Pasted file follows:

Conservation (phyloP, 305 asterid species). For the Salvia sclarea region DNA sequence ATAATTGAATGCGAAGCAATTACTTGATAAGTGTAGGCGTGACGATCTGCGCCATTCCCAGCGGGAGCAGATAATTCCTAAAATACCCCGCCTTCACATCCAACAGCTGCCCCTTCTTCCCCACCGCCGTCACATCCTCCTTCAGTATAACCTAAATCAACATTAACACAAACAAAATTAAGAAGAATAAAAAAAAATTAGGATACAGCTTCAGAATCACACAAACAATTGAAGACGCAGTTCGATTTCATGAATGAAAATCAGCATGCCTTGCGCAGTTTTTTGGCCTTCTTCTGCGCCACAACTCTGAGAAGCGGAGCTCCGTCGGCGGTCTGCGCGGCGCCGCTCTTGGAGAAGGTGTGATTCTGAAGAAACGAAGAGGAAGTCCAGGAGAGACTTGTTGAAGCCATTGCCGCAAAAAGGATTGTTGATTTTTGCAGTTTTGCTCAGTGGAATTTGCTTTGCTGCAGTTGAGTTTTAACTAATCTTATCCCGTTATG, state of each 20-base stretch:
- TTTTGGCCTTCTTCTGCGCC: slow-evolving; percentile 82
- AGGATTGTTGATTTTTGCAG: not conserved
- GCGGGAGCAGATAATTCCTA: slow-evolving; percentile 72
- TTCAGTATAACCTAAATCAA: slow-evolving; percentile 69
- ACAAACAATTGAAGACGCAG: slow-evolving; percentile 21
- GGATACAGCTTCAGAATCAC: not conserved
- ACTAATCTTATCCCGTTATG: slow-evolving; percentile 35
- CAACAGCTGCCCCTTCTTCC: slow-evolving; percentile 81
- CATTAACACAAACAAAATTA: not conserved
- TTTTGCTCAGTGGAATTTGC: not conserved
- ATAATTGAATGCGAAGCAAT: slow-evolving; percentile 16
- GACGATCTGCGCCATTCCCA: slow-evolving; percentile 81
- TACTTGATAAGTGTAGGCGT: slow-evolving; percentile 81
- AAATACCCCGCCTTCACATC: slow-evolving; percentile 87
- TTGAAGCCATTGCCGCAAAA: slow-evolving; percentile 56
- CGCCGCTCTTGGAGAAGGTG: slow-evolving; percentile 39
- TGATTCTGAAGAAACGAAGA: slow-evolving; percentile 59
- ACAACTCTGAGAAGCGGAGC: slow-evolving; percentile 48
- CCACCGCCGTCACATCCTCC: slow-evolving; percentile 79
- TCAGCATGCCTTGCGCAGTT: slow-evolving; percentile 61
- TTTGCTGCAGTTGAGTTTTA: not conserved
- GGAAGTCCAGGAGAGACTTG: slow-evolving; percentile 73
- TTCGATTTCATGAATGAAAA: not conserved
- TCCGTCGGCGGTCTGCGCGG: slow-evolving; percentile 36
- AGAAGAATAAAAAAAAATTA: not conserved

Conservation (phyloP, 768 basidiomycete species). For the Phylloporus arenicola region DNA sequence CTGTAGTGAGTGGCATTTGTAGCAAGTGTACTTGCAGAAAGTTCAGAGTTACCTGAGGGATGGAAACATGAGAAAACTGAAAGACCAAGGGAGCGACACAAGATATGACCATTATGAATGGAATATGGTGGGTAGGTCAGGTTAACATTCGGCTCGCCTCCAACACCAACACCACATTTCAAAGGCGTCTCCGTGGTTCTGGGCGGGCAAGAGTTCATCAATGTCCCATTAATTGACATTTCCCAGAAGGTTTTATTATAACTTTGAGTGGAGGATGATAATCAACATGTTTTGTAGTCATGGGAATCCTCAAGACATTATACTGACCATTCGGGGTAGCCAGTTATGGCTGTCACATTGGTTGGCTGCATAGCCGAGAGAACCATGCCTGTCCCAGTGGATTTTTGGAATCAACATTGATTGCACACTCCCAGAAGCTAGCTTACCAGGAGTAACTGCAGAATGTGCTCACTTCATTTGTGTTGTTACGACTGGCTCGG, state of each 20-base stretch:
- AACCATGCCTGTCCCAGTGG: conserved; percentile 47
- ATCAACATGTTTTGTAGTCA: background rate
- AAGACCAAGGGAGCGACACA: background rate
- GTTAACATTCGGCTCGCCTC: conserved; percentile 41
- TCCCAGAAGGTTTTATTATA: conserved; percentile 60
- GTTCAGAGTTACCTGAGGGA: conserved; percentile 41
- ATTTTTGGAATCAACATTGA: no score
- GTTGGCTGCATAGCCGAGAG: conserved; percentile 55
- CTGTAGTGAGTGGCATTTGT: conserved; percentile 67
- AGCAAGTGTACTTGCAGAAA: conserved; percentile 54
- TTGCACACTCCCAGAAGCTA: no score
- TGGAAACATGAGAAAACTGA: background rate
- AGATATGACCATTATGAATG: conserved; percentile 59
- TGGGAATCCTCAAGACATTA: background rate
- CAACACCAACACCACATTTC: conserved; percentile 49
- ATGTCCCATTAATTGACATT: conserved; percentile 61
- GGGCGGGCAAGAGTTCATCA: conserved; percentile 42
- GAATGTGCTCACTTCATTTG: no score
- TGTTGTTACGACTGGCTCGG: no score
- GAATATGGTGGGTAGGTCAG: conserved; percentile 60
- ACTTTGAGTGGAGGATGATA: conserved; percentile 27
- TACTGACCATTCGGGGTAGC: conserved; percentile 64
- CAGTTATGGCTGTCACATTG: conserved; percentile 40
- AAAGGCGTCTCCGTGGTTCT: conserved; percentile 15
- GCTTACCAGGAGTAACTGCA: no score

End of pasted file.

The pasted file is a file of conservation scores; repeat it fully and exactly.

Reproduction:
Conservation (phyloP, 305 asterid species). For the Salvia sclarea region DNA sequence ATAATTGAATGCGAAGCAATTACTTGATAAGTGTAGGCGTGACGATCTGCGCCATTCCCAGCGGGAGCAGATAATTCCTAAAATACCCCGCCTTCACATCCAACAGCTGCCCCTTCTTCCCCACCGCCGTCACATCCTCCTTCAGTATAACCTAAATCAACATTAACACAAACAAAATTAAGAAGAATAAAAAAAAATTAGGATACAGCTTCAGAATCACACAAACAATTGAAGACGCAGTTCGATTTCATGAATGAAAATCAGCATGCCTTGCGCAGTTTTTTGGCCTTCTTCTGCGCCACAACTCTGAGAAGCGGAGCTCCGTCGGCGGTCTGCGCGGCGCCGCTCTTGGAGAAGGTGTGATTCTGAAGAAACGAAGAGGAAGTCCAGGAGAGACTTGTTGAAGCCATTGCCGCAAAAAGGATTGTTGATTTTTGCAGTTTTGCTCAGTGGAATTTGCTTTGCTGCAGTTGAGTTTTAACTAATCTTATCCCGTTATG, state of each 20-base stretch:
- TTTTGGCCTTCTTCTGCGCC: slow-evolving; percentile 82
- AGGATTGTTGATTTTTGCAG: not conserved
- GCGGGAGCAGATAATTCCTA: slow-evolving; percentile 72
- TTCAGTATAACCTAAATCAA: slow-evolving; percentile 69
- ACAAACAATTGAAGACGCAG: slow-evolving; percentile 21
- GGATACAGCTTCAGAATCAC: not conserved
- ACTAATCTTATCCCGTTATG: slow-evolving; percentile 35
- CAACAGCTGCCCCTTCTTCC: slow-evolving; percentile 81
- CATTAACACAAACAAAATTA: not conserved
- TTTTGCTCAGTGGAATTTGC: not conserved
- ATAATTGAATGCGAAGCAAT: slow-evolving; percentile 16
- GACGATCTGCGCCATTCCCA: slow-evolving; percentile 81
- TACTTGATAAGTGTAGGCGT: slow-evolving; percentile 81
- AAATACCCCGCCTTCACATC: slow-evolving; percentile 87
- TTGAAGCCATTGCCGCAAAA: slow-evolving; percentile 56
- CGCCGCTCTTGGAGAAGGTG: slow-evolving; percentile 39
- TGATTCTGAAGAAACGAAGA: slow-evolving; percentile 59
- ACAACTCTGAGAAGCGGAGC: slow-evolving; percentile 48
- CCACCGCCGTCACATCCTCC: slow-evolving; percentile 79
- TCAGCATGCCTTGCGCAGTT: slow-evolving; percentile 61
- TTTGCTGCAGTTGAGTTTTA: not conserved
- GGAAGTCCAGGAGAGACTTG: slow-evolving; percentile 73
- TTCGATTTCATGAATGAAAA: not conserved
- TCCGTCGGCGGTCTGCGCGG: slow-evolving; percentile 36
- AGAAGAATAAAAAAAAATTA: not conserved

Conservation (phyloP, 768 basidiomycete species). For the Phylloporus arenicola region DNA sequence CTGTAGTGAGTGGCATTTGTAGCAAGTGTACTTGCAGAAAGTTCAGAGTTACCTGAGGGATGGAAACATGAGAAAACTGAAAGACCAAGGGAGCGACACAAGATATGACCATTATGAATGGAATATGGTGGGTAGGTCAGGTTAACATTCGGCTCGCCTCCAACACCAACACCACATTTCAAAGGCGTCTCCGTGGTTCTGGGCGGGCAAGAGTTCATCAATGTCCCATTAATTGACATTTCCCAGAAGGTTTTATTATAACTTTGAGTGGAGGATGATAATCAACATGTTTTGTAGTCATGGGAATCCTCAAGACATTATACTGACCATTCGGGGTAGCCAGTTATGGCTGTCACATTGGTTGGCTGCATAGCCGAGAGAACCATGCCTGTCCCAGTGGATTTTTGGAATCAACATTGATTGCACACTCCCAGAAGCTAGCTTACCAGGAGTAACTGCAGAATGTGCTCACTTCATTTGTGTTGTTACGACTGGCTCGG, state of each 20-base stretch:
- AACCATGCCTGTCCCAGTGG: conserved; percentile 47
- ATCAACATGTTTTGTAGTCA: background rate
- AAGACCAAGGGAGCGACACA: background rate
- GTTAACATTCGGCTCGCCTC: conserved; percentile 41
- TCCCAGAAGGTTTTATTATA: conserved; percentile 60
- GTTCAGAGTTACCTGAGGGA: conserved; percentile 41
- ATTTTTGGAATCAACATTGA: no score
- GTTGGCTGCATAGCCGAGAG: conserved; percentile 55
- CTGTAGTGAGTGGCATTTGT: conserved; percentile 67
- AGCAAGTGTACTTGCAGAAA: conserved; percentile 54
- TTGCACACTCCCAGAAGCTA: no score
- TGGAAACATGAGAAAACTGA: background rate
- AGATATGACCATTATGAATG: conserved; percentile 59
- TGGGAATCCTCAAGACATTA: background rate
- CAACACCAACACCACATTTC: conserved; percentile 49
- ATGTCCCATTAATTGACATT: conserved; percentile 61
- GGGCGGGCAAGAGTTCATCA: conserved; percentile 42
- GAATGTGCTCACTTCATTTG: no score
- TGTTGTTACGACTGGCTCGG: no score
- GAATATGGTGGGTAGGTCAG: conserved; percentile 60
- ACTTTGAGTGGAGGATGATA: conserved; percentile 27
- TACTGACCATTCGGGGTAGC: conserved; percentile 64
- CAGTTATGGCTGTCACATTG: conserved; percentile 40
- AAAGGCGTCTCCGTGGTTCT: conserved; percentile 15
- GCTTACCAGGAGTAACTGCA: no score